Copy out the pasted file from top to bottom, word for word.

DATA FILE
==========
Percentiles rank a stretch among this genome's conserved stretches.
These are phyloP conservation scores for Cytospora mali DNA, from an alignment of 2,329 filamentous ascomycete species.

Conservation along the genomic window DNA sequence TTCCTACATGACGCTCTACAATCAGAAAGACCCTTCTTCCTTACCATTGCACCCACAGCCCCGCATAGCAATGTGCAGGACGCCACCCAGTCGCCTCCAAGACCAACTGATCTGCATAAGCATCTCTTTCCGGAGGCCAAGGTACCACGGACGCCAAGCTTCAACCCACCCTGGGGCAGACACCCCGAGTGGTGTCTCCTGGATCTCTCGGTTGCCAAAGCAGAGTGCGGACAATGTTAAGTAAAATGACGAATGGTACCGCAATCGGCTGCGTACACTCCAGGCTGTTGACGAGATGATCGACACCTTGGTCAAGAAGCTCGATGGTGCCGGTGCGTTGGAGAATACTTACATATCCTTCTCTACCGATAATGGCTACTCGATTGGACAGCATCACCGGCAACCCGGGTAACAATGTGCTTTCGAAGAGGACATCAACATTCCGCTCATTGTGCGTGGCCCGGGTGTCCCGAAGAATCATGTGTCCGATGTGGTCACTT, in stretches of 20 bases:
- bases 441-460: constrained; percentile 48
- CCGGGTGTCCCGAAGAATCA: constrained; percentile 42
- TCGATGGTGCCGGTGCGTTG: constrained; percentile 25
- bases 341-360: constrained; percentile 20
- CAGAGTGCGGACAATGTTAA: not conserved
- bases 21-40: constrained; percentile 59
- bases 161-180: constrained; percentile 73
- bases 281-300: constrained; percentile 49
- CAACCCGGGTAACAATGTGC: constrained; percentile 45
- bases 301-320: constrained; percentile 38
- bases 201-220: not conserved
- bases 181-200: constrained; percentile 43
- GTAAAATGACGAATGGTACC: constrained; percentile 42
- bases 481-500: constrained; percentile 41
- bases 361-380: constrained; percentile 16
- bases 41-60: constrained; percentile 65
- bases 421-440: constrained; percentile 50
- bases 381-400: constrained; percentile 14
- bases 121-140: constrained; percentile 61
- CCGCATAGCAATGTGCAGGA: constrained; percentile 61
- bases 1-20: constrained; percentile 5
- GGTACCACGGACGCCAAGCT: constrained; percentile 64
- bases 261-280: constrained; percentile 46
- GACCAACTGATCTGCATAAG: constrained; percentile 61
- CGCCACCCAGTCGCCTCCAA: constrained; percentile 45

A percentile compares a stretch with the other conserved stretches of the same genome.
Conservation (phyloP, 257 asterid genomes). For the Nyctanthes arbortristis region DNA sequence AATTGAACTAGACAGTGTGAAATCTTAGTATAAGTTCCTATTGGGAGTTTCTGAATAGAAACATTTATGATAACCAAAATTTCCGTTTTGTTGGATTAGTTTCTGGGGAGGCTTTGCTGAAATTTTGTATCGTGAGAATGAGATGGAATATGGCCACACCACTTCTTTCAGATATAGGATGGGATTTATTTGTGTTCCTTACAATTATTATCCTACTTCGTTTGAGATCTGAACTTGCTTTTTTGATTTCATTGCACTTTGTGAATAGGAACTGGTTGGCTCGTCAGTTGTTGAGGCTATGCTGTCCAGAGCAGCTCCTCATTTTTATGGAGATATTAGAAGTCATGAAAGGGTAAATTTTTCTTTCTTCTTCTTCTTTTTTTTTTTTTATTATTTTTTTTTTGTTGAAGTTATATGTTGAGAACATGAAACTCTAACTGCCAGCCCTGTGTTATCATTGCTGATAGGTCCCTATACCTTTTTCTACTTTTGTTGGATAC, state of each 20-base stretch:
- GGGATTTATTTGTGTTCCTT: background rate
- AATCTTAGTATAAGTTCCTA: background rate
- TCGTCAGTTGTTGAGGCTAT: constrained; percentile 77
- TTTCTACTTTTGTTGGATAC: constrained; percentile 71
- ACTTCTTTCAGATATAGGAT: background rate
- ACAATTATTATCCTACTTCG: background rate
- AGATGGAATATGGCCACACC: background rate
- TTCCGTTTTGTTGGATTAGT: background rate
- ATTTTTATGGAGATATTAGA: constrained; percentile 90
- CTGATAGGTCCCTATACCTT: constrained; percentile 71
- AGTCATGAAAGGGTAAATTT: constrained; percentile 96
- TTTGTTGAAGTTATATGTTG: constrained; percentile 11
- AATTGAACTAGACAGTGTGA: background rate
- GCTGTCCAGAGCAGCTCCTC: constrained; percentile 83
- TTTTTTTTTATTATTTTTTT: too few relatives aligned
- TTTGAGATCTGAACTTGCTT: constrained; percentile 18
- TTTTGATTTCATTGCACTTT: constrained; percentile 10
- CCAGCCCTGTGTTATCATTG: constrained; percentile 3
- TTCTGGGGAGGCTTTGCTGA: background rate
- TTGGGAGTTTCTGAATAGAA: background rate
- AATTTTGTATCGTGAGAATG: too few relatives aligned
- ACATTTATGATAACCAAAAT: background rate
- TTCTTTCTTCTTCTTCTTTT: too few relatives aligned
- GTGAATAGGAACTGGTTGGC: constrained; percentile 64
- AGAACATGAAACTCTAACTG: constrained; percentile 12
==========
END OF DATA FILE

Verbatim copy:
Percentiles rank a stretch among this genome's conserved stretches.
These are phyloP conservation scores for Cytospora mali DNA, from an alignment of 2,329 filamentous ascomycete species.

Conservation along the genomic window DNA sequence TTCCTACATGACGCTCTACAATCAGAAAGACCCTTCTTCCTTACCATTGCACCCACAGCCCCGCATAGCAATGTGCAGGACGCCACCCAGTCGCCTCCAAGACCAACTGATCTGCATAAGCATCTCTTTCCGGAGGCCAAGGTACCACGGACGCCAAGCTTCAACCCACCCTGGGGCAGACACCCCGAGTGGTGTCTCCTGGATCTCTCGGTTGCCAAAGCAGAGTGCGGACAATGTTAAGTAAAATGACGAATGGTACCGCAATCGGCTGCGTACACTCCAGGCTGTTGACGAGATGATCGACACCTTGGTCAAGAAGCTCGATGGTGCCGGTGCGTTGGAGAATACTTACATATCCTTCTCTACCGATAATGGCTACTCGATTGGACAGCATCACCGGCAACCCGGGTAACAATGTGCTTTCGAAGAGGACATCAACATTCCGCTCATTGTGCGTGGCCCGGGTGTCCCGAAGAATCATGTGTCCGATGTGGTCACTT, in stretches of 20 bases:
- bases 441-460: constrained; percentile 48
- CCGGGTGTCCCGAAGAATCA: constrained; percentile 42
- TCGATGGTGCCGGTGCGTTG: constrained; percentile 25
- bases 341-360: constrained; percentile 20
- CAGAGTGCGGACAATGTTAA: not conserved
- bases 21-40: constrained; percentile 59
- bases 161-180: constrained; percentile 73
- bases 281-300: constrained; percentile 49
- CAACCCGGGTAACAATGTGC: constrained; percentile 45
- bases 301-320: constrained; percentile 38
- bases 201-220: not conserved
- bases 181-200: constrained; percentile 43
- GTAAAATGACGAATGGTACC: constrained; percentile 42
- bases 481-500: constrained; percentile 41
- bases 361-380: constrained; percentile 16
- bases 41-60: constrained; percentile 65
- bases 421-440: constrained; percentile 50
- bases 381-400: constrained; percentile 14
- bases 121-140: constrained; percentile 61
- CCGCATAGCAATGTGCAGGA: constrained; percentile 61
- bases 1-20: constrained; percentile 5
- GGTACCACGGACGCCAAGCT: constrained; percentile 64
- bases 261-280: constrained; percentile 46
- GACCAACTGATCTGCATAAG: constrained; percentile 61
- CGCCACCCAGTCGCCTCCAA: constrained; percentile 45

A percentile compares a stretch with the other conserved stretches of the same genome.
Conservation (phyloP, 257 asterid genomes). For the Nyctanthes arbortristis region DNA sequence AATTGAACTAGACAGTGTGAAATCTTAGTATAAGTTCCTATTGGGAGTTTCTGAATAGAAACATTTATGATAACCAAAATTTCCGTTTTGTTGGATTAGTTTCTGGGGAGGCTTTGCTGAAATTTTGTATCGTGAGAATGAGATGGAATATGGCCACACCACTTCTTTCAGATATAGGATGGGATTTATTTGTGTTCCTTACAATTATTATCCTACTTCGTTTGAGATCTGAACTTGCTTTTTTGATTTCATTGCACTTTGTGAATAGGAACTGGTTGGCTCGTCAGTTGTTGAGGCTATGCTGTCCAGAGCAGCTCCTCATTTTTATGGAGATATTAGAAGTCATGAAAGGGTAAATTTTTCTTTCTTCTTCTTCTTTTTTTTTTTTTATTATTTTTTTTTTGTTGAAGTTATATGTTGAGAACATGAAACTCTAACTGCCAGCCCTGTGTTATCATTGCTGATAGGTCCCTATACCTTTTTCTACTTTTGTTGGATAC, state of each 20-base stretch:
- GGGATTTATTTGTGTTCCTT: background rate
- AATCTTAGTATAAGTTCCTA: background rate
- TCGTCAGTTGTTGAGGCTAT: constrained; percentile 77
- TTTCTACTTTTGTTGGATAC: constrained; percentile 71
- ACTTCTTTCAGATATAGGAT: background rate
- ACAATTATTATCCTACTTCG: background rate
- AGATGGAATATGGCCACACC: background rate
- TTCCGTTTTGTTGGATTAGT: background rate
- ATTTTTATGGAGATATTAGA: constrained; percentile 90
- CTGATAGGTCCCTATACCTT: constrained; percentile 71
- AGTCATGAAAGGGTAAATTT: constrained; percentile 96
- TTTGTTGAAGTTATATGTTG: constrained; percentile 11
- AATTGAACTAGACAGTGTGA: background rate
- GCTGTCCAGAGCAGCTCCTC: constrained; percentile 83
- TTTTTTTTTATTATTTTTTT: too few relatives aligned
- TTTGAGATCTGAACTTGCTT: constrained; percentile 18
- TTTTGATTTCATTGCACTTT: constrained; percentile 10
- CCAGCCCTGTGTTATCATTG: constrained; percentile 3
- TTCTGGGGAGGCTTTGCTGA: background rate
- TTGGGAGTTTCTGAATAGAA: background rate
- AATTTTGTATCGTGAGAATG: too few relatives aligned
- ACATTTATGATAACCAAAAT: background rate
- TTCTTTCTTCTTCTTCTTTT: too few relatives aligned
- GTGAATAGGAACTGGTTGGC: constrained; percentile 64
- AGAACATGAAACTCTAACTG: constrained; percentile 12